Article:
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The Ukraine-Russia War: Tragedy and Conflict Heralds a Schism in Global Payments

Commentary by Trevor Culbertson

The ongoing and escalating conflict between Russian and Ukrainian forces has prompted Western governments to enact numerous and widespread sanctions against Russia and its oligarch class. The short-term consequences are constantly in flux while the outlook of the U.S. and worldwide payments industry will no doubt experience profound changes that are already unfolding in the week (of writing) since the Russian invasion of sovereign Ukraine.

Below are select updates and thoughts on what has happened so far.


Visa and Mastercard have officially cut off Russian-based financial institutions from their card networks, following suit with U.S. government sanctions. The ban is already being felt for those living in Russia, with numerous reports of foreign credit and debit cards being declined at ATMs, shops, and banks. In concert with other initiatives, Russia it seems has attempted to embolden their resistance to sanctions far in advance, including pushing their domestic card networks and payment rails to lessen their reliance on Western merchant services. For the moment, however, eCommerce and POS transactions alike will become more difficult if not impossible for Russian consumers and merchants to execute.

February 2022 SEC filings submitted by Mastercard and Visa revealed their annual revenue streams compromise 4% of Russian-related business activities for both card brands and 2% and 1%, respectively, of Ukrainian activity. American Express released a similar statement that stressed they are complying with any applicable sanctions, while stipulating that they have only one Russian-based card issuing partner with a “handful” of others that are merchant-facing. Amex recently scored a contract with Sberbank to expand its card network in 2021.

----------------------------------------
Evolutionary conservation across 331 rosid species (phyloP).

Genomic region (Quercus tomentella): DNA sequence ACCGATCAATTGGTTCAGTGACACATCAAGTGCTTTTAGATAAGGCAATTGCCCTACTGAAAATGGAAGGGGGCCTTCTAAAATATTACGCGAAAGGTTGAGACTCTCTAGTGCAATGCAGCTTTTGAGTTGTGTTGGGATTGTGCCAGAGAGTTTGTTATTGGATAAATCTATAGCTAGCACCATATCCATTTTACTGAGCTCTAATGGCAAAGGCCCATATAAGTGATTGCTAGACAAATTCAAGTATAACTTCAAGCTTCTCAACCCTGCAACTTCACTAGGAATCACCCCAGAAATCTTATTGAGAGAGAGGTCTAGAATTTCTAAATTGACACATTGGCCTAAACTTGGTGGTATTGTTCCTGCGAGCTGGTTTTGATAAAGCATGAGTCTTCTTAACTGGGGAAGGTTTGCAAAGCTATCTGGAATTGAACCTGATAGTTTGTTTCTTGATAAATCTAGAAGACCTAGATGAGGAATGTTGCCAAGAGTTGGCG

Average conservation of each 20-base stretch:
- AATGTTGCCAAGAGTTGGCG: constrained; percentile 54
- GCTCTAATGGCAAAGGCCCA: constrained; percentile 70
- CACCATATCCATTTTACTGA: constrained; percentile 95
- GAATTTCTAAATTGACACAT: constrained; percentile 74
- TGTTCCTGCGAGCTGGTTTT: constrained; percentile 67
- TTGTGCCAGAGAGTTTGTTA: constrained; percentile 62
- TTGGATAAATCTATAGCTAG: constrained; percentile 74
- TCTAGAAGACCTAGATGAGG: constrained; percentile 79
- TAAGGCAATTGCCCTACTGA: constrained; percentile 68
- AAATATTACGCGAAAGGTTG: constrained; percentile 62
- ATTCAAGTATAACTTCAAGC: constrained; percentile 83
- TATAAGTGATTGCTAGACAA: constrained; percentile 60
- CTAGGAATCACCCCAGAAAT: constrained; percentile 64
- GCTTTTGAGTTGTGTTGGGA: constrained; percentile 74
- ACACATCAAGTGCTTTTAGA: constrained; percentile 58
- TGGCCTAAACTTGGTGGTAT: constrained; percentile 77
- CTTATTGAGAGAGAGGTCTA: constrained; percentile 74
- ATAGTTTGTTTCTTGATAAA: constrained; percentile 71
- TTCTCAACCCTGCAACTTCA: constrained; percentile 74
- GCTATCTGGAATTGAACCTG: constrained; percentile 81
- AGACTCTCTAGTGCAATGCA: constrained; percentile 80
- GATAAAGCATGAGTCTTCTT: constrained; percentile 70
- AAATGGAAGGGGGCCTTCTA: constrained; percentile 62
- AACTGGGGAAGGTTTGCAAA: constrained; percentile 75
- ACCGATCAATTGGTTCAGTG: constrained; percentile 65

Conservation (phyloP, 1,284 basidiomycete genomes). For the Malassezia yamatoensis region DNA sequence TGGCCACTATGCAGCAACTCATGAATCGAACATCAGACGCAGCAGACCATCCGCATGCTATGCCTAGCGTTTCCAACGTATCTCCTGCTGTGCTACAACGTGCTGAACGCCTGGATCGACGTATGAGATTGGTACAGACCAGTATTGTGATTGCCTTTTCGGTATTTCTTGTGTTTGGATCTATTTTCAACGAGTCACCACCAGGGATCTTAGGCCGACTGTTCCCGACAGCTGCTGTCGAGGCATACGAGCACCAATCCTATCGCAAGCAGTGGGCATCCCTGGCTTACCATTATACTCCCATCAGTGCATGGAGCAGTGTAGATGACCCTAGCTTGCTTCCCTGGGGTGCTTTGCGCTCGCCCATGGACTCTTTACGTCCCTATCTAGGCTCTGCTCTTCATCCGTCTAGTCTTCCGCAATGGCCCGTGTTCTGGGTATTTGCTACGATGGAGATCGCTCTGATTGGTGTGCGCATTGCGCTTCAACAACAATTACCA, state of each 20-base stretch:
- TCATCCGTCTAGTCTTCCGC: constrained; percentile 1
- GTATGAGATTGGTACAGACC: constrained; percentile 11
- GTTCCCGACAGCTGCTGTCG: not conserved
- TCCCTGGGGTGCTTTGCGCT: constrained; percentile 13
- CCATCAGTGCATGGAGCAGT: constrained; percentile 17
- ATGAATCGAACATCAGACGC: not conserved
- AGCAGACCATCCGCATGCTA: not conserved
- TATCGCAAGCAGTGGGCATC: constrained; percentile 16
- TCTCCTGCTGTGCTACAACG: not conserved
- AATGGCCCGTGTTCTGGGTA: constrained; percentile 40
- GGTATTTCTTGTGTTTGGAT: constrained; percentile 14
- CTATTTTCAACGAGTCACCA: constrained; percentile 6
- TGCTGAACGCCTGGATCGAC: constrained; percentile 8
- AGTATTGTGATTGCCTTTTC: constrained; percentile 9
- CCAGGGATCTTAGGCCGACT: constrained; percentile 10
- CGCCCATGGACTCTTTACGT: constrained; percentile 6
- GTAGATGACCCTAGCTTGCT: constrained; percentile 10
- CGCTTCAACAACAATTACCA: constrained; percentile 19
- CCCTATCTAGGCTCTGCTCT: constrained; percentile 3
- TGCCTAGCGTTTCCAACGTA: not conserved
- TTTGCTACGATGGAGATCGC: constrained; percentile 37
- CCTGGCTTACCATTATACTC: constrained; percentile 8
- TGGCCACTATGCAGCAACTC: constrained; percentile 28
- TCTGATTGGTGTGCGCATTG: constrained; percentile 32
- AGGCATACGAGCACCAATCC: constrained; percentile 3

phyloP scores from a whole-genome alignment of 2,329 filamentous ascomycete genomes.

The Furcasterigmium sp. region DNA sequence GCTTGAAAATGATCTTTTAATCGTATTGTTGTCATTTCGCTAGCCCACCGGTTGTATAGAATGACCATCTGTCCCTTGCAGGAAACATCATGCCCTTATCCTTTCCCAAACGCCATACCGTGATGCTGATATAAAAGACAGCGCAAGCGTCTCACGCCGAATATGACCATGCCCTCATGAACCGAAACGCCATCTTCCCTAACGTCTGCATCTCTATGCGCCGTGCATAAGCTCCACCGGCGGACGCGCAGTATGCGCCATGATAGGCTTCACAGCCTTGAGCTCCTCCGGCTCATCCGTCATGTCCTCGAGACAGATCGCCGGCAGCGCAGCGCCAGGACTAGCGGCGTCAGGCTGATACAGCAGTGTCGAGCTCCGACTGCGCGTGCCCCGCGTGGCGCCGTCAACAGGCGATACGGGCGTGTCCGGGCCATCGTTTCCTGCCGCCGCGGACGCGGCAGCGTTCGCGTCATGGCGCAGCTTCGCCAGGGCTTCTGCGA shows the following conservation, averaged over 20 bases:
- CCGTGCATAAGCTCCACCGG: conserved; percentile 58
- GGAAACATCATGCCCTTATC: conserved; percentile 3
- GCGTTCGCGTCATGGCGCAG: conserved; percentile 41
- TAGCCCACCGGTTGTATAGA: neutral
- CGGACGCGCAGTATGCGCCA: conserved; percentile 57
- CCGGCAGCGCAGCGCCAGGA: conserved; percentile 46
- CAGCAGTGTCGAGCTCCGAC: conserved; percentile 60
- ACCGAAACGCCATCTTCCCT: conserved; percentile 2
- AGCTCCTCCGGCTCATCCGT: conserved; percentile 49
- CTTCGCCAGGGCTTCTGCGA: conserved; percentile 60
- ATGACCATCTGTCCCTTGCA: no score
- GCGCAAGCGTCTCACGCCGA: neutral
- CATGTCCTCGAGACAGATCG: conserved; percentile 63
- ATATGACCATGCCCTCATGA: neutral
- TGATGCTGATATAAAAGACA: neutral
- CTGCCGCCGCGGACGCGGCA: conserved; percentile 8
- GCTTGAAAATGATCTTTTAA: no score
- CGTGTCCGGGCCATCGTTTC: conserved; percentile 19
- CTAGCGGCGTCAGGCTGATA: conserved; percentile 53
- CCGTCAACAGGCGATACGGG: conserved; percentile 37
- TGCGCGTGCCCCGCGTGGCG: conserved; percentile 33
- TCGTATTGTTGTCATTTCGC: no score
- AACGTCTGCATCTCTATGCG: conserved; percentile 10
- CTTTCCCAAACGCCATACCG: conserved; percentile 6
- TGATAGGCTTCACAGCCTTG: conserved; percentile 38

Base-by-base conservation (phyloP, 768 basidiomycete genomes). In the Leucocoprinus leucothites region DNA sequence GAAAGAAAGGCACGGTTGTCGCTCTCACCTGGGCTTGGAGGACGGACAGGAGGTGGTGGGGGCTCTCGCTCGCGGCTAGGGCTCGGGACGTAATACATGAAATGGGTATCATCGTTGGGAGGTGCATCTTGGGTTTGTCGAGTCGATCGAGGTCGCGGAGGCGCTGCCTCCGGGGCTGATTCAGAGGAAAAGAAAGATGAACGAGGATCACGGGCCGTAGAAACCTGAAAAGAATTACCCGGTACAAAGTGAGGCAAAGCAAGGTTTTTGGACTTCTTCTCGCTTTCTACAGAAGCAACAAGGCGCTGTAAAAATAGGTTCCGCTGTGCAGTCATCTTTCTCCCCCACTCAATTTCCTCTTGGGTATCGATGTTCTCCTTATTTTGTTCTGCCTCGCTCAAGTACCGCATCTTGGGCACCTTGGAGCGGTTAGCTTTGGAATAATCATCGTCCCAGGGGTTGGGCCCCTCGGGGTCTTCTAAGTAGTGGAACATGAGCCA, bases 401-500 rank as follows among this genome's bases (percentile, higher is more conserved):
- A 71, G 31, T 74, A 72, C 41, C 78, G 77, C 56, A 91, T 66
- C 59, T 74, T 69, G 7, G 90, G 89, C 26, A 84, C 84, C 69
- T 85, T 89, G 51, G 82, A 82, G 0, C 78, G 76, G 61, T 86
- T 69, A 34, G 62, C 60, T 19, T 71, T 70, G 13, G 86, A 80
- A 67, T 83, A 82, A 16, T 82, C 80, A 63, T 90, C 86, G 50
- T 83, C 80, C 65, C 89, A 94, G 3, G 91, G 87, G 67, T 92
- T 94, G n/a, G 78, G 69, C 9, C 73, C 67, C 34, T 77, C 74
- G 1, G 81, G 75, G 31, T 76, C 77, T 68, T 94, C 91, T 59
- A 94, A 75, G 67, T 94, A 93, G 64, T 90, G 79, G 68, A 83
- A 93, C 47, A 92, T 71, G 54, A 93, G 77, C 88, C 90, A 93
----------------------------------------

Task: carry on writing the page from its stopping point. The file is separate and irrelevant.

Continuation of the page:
Russia’s domestic card network, Mir, released less than a year after Russia’s annexation of Crimea, captures only about a quarter of the market. That leaves just under 75% to Visa and Mastercard, a large gap of the three hundred million total credit and debit cards in Russia that could be filled with Mir and others once sanctions begin to be fully felt.

In addition to card brands shutting off access, the Central Bank of Russia has confirmed that Apple Pay and Google Pay are no longer accessible for at least a few Russian banks. Apple has taken it a step further by suspending all sales of its products in Russia, and the country will not receive further imports from Apple for the time being. Wise and Remitly, two major money transfer services have halted availability in Russia. Conversely, Revolut, Western Union, and PayPal and its international service Xoom all seem to be still operating in Russia, although PayPal has blocked select users and banks and will no longer accept new Russian accounts, while Western Union has declared that domestic transfers in Russia will be unavailable beginning April 1st.

In December of last year, Western Union announced an expansive partnership with Ukrainian financial institutions and the Commonwealth of Independent States (Armenia, Azerbaijan, Belarus, Kazakhstan, Kyrgyzstan, Moldova, Russia, Tajikistan, and Uzbekistan) to grow international P2P payments. That partnership will likely prove vital for both Ukrainian and Russian people looking to receive remittances during the war.

SWIFT and Banking

One of the first sanctions to be put on the table and now implemented is the removal of a majority of Russian banks from the Belgium-based Society for Worldwide Interbank Financial Telecommunication, or SWIFT, a worldwide interbank system connected to over 11,000 institutions that allows for safe and quick payments across borders. The Russian banks under scope are VTB, VEB, Bank Otkritie, Promsvyazbank, Bank Rossiya, Sovcombank and Novikombank. Any companies or institutions with over 50% ownership by these banks will also be removed from SWIFT. Two big exemptions to the ban are Sberbank, the largest in Russia, and Gasprombank. Both handle the vast majority of commodity transactions in Russia, namely oil and gas.